USDA: Net Farm Income to Hit Lowest Since 2009
Farm sector profitability is forecast to decline for the third straight year, according to the USDA’s latest forecast Tuesday.
Net cash farm income for 2016 is forecast at $94.1 billion, down 13.3% from the 2015 estimate. Net farm income is forecast to be $71.5 billion in 2016, down 11.5%. If realized, 2016 net farm income would be the lowest since 2009.
Cash receipts are forecast to fall $25.7 billion (6.8%) in 2016, led by an $18.7 billion (9.8%) drop in animal/animal product receipts and a $7.1 billion (3.7%) decline in crop receipts.
Nearly all major animal specialties — including dairy, meat animals, and poultry/eggs — are forecast to have lower receipts, as are feed crops and vegetables/melons, down $3.2 billion (5.5%) and $1.5 billion (7.5%), respectively.
While overall cash receipts are declining, receipts for several commodities are expected to increase by at least 1% above 2015 estimates, including cotton, up $0.6 billion (12.5%). Direct government farm program payments are projected to rise $2.7 billion (24.8%) to $13.5 billion in 2016, in part due to the expected price environment, according to the USDA’s Economic Research Service’s press release.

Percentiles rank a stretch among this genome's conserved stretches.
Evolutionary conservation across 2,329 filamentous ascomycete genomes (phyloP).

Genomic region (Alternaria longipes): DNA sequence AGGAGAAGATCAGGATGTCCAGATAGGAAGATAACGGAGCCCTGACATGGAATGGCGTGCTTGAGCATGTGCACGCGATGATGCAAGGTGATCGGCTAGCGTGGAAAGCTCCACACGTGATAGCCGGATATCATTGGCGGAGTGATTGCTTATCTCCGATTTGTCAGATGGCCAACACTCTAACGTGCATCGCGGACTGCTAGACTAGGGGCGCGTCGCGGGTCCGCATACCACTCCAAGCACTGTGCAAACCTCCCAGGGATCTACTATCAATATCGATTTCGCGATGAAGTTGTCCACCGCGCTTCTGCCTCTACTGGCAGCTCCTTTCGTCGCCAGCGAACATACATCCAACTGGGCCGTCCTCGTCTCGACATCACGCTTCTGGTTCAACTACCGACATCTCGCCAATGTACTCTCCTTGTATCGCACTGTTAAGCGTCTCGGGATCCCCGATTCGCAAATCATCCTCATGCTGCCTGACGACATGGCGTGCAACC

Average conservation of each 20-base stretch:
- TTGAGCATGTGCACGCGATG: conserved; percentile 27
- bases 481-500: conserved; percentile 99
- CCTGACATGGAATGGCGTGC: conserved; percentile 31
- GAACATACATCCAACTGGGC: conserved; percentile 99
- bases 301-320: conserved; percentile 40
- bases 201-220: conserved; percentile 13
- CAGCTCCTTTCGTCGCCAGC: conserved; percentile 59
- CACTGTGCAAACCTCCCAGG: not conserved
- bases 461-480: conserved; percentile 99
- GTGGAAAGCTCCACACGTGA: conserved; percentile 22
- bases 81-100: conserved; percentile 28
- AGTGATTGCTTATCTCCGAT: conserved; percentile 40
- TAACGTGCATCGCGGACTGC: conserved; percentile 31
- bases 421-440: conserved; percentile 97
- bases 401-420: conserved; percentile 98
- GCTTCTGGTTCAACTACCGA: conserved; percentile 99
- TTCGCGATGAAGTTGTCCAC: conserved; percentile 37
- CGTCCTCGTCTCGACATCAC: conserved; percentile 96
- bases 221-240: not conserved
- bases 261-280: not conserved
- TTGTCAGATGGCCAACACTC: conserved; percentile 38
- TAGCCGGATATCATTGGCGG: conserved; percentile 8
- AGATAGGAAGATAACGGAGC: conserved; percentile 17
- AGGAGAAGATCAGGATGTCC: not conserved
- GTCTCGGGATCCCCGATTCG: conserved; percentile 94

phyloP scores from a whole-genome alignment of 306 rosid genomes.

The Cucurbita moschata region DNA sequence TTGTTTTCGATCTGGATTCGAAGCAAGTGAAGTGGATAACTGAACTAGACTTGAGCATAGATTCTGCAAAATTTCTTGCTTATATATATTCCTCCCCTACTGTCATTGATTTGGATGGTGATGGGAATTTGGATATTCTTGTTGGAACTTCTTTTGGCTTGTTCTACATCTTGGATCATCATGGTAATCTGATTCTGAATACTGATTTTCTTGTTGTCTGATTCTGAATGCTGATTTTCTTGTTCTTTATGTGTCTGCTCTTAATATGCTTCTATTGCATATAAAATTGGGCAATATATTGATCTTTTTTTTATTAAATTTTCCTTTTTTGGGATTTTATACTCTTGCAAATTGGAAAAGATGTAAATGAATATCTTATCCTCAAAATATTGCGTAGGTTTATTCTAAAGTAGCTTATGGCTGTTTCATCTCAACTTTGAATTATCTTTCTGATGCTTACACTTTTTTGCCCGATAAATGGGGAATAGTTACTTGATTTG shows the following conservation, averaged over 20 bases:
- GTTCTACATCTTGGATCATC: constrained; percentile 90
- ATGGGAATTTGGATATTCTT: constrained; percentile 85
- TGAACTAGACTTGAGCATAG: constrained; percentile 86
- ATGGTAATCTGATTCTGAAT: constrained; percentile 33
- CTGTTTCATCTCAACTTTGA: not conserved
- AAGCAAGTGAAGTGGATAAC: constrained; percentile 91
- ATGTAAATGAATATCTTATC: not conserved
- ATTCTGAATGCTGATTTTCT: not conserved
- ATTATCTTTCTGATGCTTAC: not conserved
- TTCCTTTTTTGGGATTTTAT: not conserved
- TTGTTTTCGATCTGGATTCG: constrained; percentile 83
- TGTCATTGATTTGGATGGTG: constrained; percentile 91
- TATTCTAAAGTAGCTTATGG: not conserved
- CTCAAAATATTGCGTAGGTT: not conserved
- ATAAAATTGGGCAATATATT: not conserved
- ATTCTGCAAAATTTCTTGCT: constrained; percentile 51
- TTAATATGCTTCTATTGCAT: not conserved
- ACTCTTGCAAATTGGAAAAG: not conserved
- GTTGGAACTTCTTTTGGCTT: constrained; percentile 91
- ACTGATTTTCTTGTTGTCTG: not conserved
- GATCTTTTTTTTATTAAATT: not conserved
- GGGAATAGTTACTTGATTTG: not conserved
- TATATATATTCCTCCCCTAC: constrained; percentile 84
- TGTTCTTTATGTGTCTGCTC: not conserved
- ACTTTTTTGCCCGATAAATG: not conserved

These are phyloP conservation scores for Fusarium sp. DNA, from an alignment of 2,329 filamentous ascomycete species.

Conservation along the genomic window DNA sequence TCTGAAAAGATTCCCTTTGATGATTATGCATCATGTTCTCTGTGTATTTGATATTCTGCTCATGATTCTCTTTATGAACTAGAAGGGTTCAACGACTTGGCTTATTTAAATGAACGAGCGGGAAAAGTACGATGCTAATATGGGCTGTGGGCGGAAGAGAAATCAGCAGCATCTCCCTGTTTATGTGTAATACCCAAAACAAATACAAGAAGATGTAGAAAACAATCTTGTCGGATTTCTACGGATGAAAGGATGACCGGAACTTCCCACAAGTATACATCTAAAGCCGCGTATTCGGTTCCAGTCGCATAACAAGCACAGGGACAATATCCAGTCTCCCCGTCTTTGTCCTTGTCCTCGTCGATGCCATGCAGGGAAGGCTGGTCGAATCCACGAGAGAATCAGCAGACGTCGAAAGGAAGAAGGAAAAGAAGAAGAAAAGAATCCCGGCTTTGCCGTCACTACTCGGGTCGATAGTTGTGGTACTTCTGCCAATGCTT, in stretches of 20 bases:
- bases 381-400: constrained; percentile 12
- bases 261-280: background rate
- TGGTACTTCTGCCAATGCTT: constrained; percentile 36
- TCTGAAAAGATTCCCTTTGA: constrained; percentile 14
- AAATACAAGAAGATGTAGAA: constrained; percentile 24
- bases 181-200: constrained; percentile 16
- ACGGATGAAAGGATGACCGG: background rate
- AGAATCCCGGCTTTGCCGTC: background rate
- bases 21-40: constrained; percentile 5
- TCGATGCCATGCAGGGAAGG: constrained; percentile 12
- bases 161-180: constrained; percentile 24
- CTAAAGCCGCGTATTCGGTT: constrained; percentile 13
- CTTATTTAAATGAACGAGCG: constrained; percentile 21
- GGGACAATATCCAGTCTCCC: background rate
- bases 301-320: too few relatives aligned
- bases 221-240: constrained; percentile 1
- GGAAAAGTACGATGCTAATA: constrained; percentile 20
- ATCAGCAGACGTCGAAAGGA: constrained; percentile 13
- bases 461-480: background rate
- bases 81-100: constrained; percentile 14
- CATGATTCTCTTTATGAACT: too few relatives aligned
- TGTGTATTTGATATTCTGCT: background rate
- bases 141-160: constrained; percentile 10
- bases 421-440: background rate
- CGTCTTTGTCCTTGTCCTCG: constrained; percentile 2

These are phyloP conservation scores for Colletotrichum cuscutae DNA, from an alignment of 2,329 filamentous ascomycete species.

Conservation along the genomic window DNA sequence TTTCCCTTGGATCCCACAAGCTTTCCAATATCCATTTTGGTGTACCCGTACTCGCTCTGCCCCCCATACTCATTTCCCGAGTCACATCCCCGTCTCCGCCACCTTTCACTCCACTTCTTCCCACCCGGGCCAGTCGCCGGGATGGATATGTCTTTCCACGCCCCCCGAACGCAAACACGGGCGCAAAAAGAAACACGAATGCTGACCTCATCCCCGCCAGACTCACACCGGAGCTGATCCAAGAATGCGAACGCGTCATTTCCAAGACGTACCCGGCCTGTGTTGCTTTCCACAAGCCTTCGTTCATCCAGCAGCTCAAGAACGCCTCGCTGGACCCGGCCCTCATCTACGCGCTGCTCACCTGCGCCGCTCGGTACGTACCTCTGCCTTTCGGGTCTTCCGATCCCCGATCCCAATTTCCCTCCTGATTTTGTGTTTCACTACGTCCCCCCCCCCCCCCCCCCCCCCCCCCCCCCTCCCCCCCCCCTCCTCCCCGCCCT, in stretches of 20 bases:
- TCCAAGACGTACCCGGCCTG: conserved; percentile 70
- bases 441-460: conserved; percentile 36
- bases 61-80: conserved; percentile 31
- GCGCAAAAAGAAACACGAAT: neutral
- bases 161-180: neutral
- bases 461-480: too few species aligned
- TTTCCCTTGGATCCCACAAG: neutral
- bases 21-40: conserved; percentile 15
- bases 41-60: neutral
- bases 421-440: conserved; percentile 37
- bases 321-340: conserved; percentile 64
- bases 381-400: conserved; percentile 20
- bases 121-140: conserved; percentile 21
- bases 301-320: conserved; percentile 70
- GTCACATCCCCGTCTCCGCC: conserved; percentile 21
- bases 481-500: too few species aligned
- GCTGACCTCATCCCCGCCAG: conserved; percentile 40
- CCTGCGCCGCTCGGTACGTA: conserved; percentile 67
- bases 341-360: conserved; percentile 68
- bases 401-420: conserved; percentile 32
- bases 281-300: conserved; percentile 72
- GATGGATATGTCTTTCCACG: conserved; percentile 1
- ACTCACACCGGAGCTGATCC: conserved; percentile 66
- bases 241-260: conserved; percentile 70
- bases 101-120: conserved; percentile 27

For the second year in a row, production expenses are down. Total production expenses are forecast down $10.1 billion (2.8%) over 2015, led by declines in farm-origin inputs (feed, livestock/poultry, seed) and fuel/oils.
Farm asset values are forecast to decline by 2.2% in 2016, and farm debt is forecast to decrease by 0.8%. Farm sector equity, the net measure of assets and debt, is forecast down by $61.2 billion (2.4%) in 2016. The decline in assets reflects a 1.5% drop in the value of farm real estate, as well as declines in animal/animal product inventories, financial assets, and machinery/vehicles.
The decline in farm debt is driven by lower nonreal estate debt (down 4.6%), reflecting a change in farmers’ management decisions (such as reducing input expenditures) but also an increase in short-term commercial bank loan rates, which make debt more expensive.
The median income of farm households increased steadily over 2010-14, reaching an estimated $81,637 in 2014. After dipping in 2015 to $76,538, median household income is forecast to fall slightly in 2016 to an expected $76,282. Median farm income earned by farm households is estimated to be -$765 in 2015 and forecast to be -$1,353 in 2016. Most farm households earn all of their income from off-farm sources—median off-farm income is forecast to increase 2.5%, from $67,500 in 2015 to $69,159 in 2016. (Because farm and off-farm income are not distributed identically for every farm, median total income will generally not equal the sum of median off-farm and median farm income.)